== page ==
Vanderbilt suggests being transparent and straightforward with Gen-Xers, which is certainly good advice for any business, but especially important with this segment of the population. The more studies you read about Generation X and their financial concerns, the more you get a sense of a group a people gun-shy and battered by the economic storms they’ve had to weather. It makes sense that this generation would be confused and protective of their money, even at the detriment to their asset building potential.

Marketing and Media

While Gen-Xers are very active online, their usage, segmented by digital platforms and devices, often falls between Millennials and Boomers.

While Gen-Xers use many different devices to access information, they prefer laptops for “high-attention/high complexity” tasks.

According to a study by Fractl and BuzzStream, the top five most consumed content types for Generation X are in order:

  • Blog Articles
  • Images
  • Comments
  • eBooks
  • Case Studies

While the most favored type of content for all generations is entertainment, when compared to the Boomers and Millennials, Generation X is the segment that most prefers content on personal finance.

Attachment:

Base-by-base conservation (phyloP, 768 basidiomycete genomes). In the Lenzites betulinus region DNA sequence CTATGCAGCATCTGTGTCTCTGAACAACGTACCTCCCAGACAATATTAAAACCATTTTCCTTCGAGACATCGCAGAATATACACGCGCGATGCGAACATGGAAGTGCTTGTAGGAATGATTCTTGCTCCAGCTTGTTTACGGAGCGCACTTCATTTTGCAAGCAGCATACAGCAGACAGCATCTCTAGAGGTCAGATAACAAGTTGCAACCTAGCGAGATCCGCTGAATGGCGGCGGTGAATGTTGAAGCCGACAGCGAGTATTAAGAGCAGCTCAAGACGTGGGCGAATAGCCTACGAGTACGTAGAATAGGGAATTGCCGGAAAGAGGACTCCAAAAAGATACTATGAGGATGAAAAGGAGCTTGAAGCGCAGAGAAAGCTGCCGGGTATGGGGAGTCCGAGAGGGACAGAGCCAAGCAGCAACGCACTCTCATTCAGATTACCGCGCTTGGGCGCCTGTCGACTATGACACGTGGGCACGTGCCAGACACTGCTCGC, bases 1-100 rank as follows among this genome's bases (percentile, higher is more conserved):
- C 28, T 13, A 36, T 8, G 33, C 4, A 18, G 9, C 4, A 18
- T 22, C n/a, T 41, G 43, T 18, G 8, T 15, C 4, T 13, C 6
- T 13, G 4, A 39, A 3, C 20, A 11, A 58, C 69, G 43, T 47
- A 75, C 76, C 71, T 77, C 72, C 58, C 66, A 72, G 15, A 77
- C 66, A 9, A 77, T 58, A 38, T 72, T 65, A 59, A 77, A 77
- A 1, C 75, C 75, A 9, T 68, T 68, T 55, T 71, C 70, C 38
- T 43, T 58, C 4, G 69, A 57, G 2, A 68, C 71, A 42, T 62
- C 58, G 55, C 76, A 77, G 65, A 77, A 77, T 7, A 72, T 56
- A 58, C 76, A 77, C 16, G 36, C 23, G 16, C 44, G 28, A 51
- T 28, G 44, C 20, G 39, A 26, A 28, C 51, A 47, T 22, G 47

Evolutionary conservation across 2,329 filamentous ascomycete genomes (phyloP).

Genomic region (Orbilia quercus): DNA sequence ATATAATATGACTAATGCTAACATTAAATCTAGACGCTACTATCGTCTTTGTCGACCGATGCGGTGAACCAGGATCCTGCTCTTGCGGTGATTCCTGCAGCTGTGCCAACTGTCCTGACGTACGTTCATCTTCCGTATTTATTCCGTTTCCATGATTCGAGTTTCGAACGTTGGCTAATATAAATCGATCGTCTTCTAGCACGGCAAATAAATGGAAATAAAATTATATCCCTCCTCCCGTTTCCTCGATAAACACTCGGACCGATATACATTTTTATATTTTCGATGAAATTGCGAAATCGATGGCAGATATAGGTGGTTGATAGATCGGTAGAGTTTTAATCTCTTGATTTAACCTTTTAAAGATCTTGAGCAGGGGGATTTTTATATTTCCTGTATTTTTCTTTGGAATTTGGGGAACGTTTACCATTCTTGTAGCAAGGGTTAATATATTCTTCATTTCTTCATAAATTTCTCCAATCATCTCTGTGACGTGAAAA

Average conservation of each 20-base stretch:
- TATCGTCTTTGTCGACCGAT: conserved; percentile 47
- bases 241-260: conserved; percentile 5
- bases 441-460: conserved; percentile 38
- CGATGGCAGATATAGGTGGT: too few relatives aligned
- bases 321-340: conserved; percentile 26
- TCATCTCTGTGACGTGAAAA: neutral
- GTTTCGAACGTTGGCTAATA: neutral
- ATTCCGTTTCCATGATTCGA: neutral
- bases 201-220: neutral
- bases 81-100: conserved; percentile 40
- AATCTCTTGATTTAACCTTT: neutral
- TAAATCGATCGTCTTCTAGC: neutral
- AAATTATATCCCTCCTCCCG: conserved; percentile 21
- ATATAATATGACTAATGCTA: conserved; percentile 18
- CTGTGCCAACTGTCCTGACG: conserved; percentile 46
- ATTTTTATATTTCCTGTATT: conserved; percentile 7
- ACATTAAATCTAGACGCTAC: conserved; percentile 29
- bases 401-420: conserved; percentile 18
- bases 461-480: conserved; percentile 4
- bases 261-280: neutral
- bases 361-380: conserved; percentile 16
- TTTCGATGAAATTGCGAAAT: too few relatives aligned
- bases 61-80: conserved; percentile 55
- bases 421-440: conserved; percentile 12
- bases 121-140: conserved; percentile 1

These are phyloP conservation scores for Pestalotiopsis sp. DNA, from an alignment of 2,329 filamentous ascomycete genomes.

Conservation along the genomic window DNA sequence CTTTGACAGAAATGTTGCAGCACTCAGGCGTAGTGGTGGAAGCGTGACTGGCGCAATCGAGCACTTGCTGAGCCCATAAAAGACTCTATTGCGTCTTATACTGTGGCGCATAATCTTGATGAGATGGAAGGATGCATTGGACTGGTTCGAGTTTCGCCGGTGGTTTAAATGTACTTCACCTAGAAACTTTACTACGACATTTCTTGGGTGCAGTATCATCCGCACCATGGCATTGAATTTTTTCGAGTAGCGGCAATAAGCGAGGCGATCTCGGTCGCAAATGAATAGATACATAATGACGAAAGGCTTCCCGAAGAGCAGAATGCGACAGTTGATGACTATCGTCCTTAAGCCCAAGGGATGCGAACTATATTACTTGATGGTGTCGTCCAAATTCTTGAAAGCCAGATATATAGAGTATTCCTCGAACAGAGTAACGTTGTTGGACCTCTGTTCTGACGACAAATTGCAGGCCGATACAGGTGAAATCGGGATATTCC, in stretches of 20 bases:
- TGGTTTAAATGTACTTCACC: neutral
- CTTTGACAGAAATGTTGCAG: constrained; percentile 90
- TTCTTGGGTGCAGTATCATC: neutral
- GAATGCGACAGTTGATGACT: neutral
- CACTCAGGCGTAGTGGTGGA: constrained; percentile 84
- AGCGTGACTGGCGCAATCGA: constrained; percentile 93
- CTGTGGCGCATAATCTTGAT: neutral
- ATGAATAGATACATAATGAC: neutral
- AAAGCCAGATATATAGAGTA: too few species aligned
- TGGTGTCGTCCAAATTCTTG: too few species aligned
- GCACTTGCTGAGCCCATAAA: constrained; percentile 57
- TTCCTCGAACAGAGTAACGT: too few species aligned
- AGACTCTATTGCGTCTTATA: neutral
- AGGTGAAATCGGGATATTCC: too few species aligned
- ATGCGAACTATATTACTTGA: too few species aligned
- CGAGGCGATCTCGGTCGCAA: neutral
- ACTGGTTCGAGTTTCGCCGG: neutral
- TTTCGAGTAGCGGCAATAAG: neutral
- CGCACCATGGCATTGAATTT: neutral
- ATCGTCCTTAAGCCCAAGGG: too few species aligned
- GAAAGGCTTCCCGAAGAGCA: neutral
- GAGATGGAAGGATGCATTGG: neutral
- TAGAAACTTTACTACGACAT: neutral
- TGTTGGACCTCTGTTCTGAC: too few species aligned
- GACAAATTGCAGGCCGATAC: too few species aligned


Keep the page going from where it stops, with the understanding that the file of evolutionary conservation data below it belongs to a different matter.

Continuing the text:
Generation X uses Facebook and Twitter more to share content, when compared with other platforms, according to the study by Fractl and BuzzStream.

Smart Hustle suggests avoiding hard sales pitches and a blended marketing (traditional and digital) approach when trying to reach Generation X.

According to the DMA Statistical Fact Book, as summarized by eleventy group:

  • 8% of heads of households age 35-44 respond to direct mail
  • 1% of those in the 45-54 age group respond (most likely to respond)

Basic suggestions:

Since Gen Xers are skeptical of financial advisors, you should consider a drip campaign to successfully bring a lead to appointment or conversion. Provide clear solutions with no hard sales pitches. Create blogs, eBooks, and case studies that speak to Generation X concerns. While this generation is engages digitally, it is also receptive to direct mail, so do ignore direct mail as a marketing platform.

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It’s important to remember that within every population segment, there will be variation. Not every marketing approach will work, which is why it’s crucial to have an adaptive marketing strategy, even with target market segments. However, Gen-Xers, broadly speaking, are very concerned about their retirement prospects. They need financial advisors, whether they know it or not.
Stay Tuned For Part II: Millennials.

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Marketing Corner – February 5th, 2016

25 Marketing Stats Every Financial Advisor Needs To Know